Fungi 1

Study Pinpoints Fungi As Cause, Confirms White Line Disease Treatment

ADVANCED LESIONS. The integrity and weightbearing capability of a hoof can be destroyed by advanced lesions caused by fungi.

We can now say with confidence that we have a safe and effective treatment method for white line disease, which is a fungal infection of a horse’s hoof. More specifically, my study eliminated any doubts that hoof wall separations attributable to white line disease are caused by fungi that can be treated with a chlorine dioxide solution.

Fungi have long been thought to be a cause of white line disease, but bacteria or yeast have also been blamed. Previous studies did not pinpoint the infectious agent with certainty, leaving the most effective treatment method also open to question. The doubts surrounding the disease are mirrored in the many names by which it has been known through the years.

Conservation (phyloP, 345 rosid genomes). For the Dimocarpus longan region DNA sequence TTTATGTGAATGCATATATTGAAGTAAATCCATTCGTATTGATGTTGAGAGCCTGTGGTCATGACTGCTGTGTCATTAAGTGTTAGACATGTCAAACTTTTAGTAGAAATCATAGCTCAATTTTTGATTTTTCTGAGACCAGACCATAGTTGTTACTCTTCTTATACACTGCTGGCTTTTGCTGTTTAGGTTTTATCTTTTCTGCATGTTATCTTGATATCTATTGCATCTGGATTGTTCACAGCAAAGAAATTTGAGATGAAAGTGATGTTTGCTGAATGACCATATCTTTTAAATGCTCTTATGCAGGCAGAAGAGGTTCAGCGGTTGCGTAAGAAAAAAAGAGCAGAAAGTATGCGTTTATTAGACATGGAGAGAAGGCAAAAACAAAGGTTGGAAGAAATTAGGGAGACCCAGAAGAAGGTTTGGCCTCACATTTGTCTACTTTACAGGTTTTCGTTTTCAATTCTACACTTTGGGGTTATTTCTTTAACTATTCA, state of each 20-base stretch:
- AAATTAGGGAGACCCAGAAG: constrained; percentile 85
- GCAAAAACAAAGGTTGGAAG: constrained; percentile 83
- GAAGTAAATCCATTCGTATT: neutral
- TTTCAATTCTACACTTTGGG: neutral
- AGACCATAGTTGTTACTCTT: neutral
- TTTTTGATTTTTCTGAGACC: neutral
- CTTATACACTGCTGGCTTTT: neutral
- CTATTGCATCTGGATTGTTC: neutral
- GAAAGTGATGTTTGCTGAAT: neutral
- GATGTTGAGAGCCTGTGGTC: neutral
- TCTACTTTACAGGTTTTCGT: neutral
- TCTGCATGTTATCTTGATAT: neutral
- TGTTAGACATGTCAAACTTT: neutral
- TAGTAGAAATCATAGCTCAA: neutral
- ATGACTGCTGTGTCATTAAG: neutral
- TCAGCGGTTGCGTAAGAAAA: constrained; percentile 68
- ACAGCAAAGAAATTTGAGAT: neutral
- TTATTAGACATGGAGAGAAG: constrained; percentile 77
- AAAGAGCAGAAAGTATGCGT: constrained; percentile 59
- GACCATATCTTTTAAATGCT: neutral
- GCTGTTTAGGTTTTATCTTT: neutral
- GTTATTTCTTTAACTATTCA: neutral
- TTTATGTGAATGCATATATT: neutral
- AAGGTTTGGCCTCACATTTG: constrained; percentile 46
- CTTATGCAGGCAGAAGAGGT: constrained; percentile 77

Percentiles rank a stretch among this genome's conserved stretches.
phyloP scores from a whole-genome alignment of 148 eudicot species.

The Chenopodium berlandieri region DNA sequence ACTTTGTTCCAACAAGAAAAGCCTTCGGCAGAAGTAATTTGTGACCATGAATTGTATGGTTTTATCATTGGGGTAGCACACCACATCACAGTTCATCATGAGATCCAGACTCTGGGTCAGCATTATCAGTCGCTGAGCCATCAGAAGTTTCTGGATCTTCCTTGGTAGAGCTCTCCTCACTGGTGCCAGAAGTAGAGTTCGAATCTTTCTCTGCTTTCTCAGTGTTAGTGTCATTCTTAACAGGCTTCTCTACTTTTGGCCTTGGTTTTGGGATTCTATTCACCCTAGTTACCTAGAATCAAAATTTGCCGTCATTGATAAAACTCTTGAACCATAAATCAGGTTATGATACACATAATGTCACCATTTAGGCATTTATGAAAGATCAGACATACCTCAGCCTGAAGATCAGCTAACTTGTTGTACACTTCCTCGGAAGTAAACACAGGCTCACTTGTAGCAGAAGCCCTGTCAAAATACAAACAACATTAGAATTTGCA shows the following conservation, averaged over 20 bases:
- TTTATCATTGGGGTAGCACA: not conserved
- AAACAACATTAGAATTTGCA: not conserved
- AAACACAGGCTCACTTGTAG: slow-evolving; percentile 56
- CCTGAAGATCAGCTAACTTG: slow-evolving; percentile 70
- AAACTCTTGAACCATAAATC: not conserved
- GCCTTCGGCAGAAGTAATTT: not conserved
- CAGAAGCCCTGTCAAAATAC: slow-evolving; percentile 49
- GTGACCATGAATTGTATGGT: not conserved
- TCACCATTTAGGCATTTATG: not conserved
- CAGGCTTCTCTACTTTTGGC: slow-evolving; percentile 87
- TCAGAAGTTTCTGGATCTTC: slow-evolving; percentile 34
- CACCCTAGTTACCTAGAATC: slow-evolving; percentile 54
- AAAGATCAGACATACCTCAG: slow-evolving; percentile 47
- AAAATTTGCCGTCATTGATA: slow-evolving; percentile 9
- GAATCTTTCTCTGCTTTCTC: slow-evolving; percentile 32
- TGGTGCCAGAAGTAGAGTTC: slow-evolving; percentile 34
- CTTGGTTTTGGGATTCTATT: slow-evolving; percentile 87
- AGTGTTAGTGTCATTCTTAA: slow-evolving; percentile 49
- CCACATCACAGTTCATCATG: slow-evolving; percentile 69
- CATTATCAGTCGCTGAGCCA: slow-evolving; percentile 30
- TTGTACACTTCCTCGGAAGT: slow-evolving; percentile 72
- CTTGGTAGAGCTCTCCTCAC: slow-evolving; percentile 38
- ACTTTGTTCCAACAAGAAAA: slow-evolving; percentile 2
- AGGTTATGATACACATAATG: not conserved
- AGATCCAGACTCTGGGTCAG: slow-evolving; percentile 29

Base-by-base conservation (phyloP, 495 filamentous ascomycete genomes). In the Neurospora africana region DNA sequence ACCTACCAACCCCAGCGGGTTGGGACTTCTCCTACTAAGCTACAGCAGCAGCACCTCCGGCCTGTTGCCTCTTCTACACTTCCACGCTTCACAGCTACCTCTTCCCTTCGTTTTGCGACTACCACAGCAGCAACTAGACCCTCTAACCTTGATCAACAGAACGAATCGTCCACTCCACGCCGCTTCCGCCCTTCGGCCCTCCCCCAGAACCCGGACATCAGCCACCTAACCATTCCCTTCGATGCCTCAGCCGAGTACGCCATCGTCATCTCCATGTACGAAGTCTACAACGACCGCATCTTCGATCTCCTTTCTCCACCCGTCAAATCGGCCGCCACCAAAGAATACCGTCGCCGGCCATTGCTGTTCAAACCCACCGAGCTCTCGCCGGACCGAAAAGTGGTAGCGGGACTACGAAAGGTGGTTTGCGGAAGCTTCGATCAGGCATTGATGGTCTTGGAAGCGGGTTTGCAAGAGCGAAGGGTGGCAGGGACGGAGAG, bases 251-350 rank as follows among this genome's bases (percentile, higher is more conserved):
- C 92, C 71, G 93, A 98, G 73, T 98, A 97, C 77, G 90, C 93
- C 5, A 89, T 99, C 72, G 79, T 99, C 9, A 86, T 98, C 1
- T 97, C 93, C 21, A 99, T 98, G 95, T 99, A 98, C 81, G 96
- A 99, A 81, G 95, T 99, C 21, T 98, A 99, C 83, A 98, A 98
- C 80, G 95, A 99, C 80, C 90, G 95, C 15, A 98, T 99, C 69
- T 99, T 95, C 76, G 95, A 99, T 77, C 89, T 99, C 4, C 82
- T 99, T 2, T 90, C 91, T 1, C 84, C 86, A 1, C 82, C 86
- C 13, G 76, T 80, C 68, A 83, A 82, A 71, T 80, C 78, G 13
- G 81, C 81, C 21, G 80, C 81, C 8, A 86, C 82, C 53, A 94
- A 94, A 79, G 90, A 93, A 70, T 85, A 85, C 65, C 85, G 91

Historical Perspective

The term “white line disease” has been given to the progressive separation of the hoof wall of the horse. The term is used prominently today, though it is used interchangeably with “onychomycosis” to describe the cavities formed in the hoof wall by fungal activity. Onychomycosis is derived from Latin. Onych means claw or nail, mycosis means infection or disease caused by a fungus.

In 1864, Antonio Pires described hoof wall separation and its treatment. His anatomical description of the wall separations were accurate and define the condition in the horse’s hoof that we call white line disease.

In 1884, A. Lungwitz described “hollow wall” as a separation between the middle layer…

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Michael wildenstein 0913

Michael Wildenstein

Michael Wildenstein is one of only three people in the world to have passed the distinguished Fellow of the Worshipful Com­pany of Farriers examination in the United Kingdom with an “Honors” designation. He is the former adjunct associate professor of Farrier Medicine and Surgery in the Department of Clinical Sciences of the College of Veterinary Medicine at Cornell University.

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